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The Collected Letters of Robert Southey Part 4: 1810-1815

1865. Robert Southey to Herbert Hill, 5 February 1811 ⁠* 

Keswick, Feby. 5. 1811.

An examination of the Arte de Furtar, which I had not read since I was last at Lisbon, convinces me that it is not Vieyra’s. [1]  He speaks as an eyewitness of things in Algarve & in Castille, – now it does not appear either from his life or letters that he had been in either country. It has nothing of his character or manner, – I think too that I perceive a mode of expression {which} never occurring in any of his undisputed works. – The defence of the Inquisition would not have come from Vieyra. On the whole I have not a doubt upon the subject.

Ballantyne watches, with all the anxiety of a printer & publisher over the Register, & serves me as a safety-valve. Not that there can be any political danger, – the section opinions of the book are a sufficient security against that; – but he keeps a keen x eye upon any thing which might by possibility injure the sale. My second vol. [2]  makes vigorous war upon the Burdettites. I do not apprehend any possible inconvenience to myself from the freedom with which it is written, – that which so strenuously supports the Government both Church & State, may be allowed to censure the Administration, – & as for any personal offence which might be taken, if any man were fool enough to challenge me, I should turn over the correspondence to a Lawyer, – first taking the opportunity of delivering in a summary manner my opinions respecting duelling.

I urged Coleridge to double the intended number of Omniana [3]  volumes xxxxx merely for the sake of making him do something for his family, this requiring literally no other trouble than either cutting out of his commonplace books what has for years been accumulating there, – or marking the passages off for a transcriber. He promised to add two volumes, – & has contributed about one sheet, which I xxx dare say, unless he soon returns to Cumberland will be all.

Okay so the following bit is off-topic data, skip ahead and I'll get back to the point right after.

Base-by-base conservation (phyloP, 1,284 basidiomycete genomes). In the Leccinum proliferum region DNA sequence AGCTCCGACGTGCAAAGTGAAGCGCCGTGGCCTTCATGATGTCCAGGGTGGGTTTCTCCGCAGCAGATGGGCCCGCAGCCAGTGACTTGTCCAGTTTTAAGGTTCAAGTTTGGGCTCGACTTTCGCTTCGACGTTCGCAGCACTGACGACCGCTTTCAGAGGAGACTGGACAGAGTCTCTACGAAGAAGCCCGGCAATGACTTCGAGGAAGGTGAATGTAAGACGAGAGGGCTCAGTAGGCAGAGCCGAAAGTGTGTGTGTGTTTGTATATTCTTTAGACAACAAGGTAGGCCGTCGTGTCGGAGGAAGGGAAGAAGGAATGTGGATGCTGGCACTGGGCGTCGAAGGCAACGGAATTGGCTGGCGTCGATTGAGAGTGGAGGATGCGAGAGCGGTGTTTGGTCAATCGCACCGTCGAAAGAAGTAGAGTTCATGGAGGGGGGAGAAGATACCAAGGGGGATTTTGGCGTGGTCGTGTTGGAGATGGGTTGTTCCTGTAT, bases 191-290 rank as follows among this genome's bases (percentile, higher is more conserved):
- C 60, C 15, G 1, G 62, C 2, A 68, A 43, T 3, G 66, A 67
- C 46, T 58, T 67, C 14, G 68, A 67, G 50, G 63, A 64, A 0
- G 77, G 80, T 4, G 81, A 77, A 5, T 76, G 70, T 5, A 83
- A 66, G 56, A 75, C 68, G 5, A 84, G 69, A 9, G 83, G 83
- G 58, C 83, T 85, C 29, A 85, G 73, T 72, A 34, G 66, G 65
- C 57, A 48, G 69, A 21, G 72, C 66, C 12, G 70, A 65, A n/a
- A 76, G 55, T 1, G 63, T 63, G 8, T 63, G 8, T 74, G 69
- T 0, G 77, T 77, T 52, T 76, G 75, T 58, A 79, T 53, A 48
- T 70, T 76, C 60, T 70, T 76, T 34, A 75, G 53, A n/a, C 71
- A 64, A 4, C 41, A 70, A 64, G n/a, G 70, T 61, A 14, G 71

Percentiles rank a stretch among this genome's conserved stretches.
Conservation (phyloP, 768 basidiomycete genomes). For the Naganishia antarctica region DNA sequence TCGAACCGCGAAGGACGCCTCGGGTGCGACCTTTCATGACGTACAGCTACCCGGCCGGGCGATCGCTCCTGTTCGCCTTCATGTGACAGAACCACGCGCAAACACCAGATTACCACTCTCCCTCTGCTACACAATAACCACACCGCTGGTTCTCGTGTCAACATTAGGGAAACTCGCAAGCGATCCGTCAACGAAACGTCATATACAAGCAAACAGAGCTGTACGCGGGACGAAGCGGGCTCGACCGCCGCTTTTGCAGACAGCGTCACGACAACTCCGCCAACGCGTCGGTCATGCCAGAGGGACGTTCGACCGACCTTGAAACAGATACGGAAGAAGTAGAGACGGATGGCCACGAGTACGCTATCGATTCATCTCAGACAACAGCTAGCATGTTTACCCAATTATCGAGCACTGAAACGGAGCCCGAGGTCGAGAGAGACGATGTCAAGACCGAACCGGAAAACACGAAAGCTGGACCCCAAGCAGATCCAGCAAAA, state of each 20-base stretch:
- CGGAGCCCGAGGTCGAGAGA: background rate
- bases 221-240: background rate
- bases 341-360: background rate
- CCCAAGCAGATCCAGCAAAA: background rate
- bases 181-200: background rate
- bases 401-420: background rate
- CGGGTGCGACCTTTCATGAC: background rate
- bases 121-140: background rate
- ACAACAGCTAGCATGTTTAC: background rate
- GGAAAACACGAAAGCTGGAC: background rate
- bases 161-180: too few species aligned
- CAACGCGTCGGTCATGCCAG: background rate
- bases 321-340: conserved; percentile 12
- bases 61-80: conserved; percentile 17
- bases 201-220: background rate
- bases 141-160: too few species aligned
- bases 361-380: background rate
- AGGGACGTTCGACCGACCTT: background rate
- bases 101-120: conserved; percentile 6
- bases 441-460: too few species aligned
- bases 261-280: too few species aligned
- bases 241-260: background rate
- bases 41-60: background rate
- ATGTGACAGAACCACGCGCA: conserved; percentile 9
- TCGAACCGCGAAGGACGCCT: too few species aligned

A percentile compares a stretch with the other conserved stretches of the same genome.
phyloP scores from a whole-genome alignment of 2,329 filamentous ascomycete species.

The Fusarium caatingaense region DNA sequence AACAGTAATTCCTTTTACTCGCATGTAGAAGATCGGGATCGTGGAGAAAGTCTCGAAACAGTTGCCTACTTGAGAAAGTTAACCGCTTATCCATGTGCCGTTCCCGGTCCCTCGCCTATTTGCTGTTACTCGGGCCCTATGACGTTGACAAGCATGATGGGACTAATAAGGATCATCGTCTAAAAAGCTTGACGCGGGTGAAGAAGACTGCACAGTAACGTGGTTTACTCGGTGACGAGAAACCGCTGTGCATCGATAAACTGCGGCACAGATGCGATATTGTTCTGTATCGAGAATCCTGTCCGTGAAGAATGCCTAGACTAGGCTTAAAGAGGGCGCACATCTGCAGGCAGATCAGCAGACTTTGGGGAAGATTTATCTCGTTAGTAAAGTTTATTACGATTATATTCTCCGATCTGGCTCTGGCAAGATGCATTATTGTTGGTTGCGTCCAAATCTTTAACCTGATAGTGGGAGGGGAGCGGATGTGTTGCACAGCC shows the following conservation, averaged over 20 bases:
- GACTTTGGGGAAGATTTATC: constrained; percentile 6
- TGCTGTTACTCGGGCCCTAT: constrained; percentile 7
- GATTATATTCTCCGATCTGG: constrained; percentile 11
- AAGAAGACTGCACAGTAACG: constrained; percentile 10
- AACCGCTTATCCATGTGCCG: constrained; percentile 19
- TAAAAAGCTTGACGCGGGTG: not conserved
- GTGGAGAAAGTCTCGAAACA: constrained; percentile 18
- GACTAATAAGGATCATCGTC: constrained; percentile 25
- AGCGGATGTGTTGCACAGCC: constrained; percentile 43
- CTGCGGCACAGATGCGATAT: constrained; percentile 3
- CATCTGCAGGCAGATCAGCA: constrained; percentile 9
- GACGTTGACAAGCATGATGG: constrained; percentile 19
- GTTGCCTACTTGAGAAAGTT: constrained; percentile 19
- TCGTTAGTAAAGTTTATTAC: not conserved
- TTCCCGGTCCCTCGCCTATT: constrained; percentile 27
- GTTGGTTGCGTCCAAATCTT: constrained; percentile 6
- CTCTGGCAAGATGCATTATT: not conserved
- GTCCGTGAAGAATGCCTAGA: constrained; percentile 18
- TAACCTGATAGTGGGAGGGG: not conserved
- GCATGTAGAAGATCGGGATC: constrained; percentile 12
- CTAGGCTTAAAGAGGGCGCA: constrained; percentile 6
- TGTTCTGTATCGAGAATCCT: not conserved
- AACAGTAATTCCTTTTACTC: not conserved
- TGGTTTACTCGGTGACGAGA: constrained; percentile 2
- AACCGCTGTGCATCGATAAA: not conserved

Robinson is the man who introduced me to Abella & Gen. Caroll [4]  who writes to say that he will obtain for me an account of Romanas [5]  operations from R. himself. This portion of the years annals I hope will be far less imperfect than in the former volume. I have also satisfied myself in the Walcheren affair. [6]  Rickman is my right hand in supplying all parl. documents & much private information beside. Some also I obtain from Wynn, & I have access to the Admiralty thro Bedfords brother, – tho what I wanted was not to be found.

With regard to Kehama [7]  I was perfectly aware that I was planting acorns while my contemporaries were setting Turkey Beans. The oak will grow, & tho I may never sit under its shade my children will. Of the Lady of the Lake 25,000 copies have been printed, [8]  of Kehama 500. – & if they sell in seven years I shall be surprized. [9]  It is of no consequence. My annual & quarterly labours now support me & enable me to pay off {lessen} a debt to J May which I expect to pay off entirely in another year. [10]  Meantime my property in Longmans hands is clearing off its mortgages, – & the sale of all the current edition will leave a balance in my favour. So as I feel no want of the {any} profit from those works which are for futurity, I am compleatly indifferent concerning their immediate success. The only effect the total non-sale of Kehama could have would be to make me take measures against the iniquitous laws of literary property, & convert the other poems which I hope to write into so many post-obits. – The fault which you point out in Kehama arose in the way such faults are most likely to arise, – in correction, I had written

Whereon the wood nymphs lie,
Their languid limbs dispread
In summers sultry hours, –

And, having occasion to use the word dispread elsewhere in the same paragraph struck it out, – without perceiving that this omission made the use of the preceding verb improper. [11]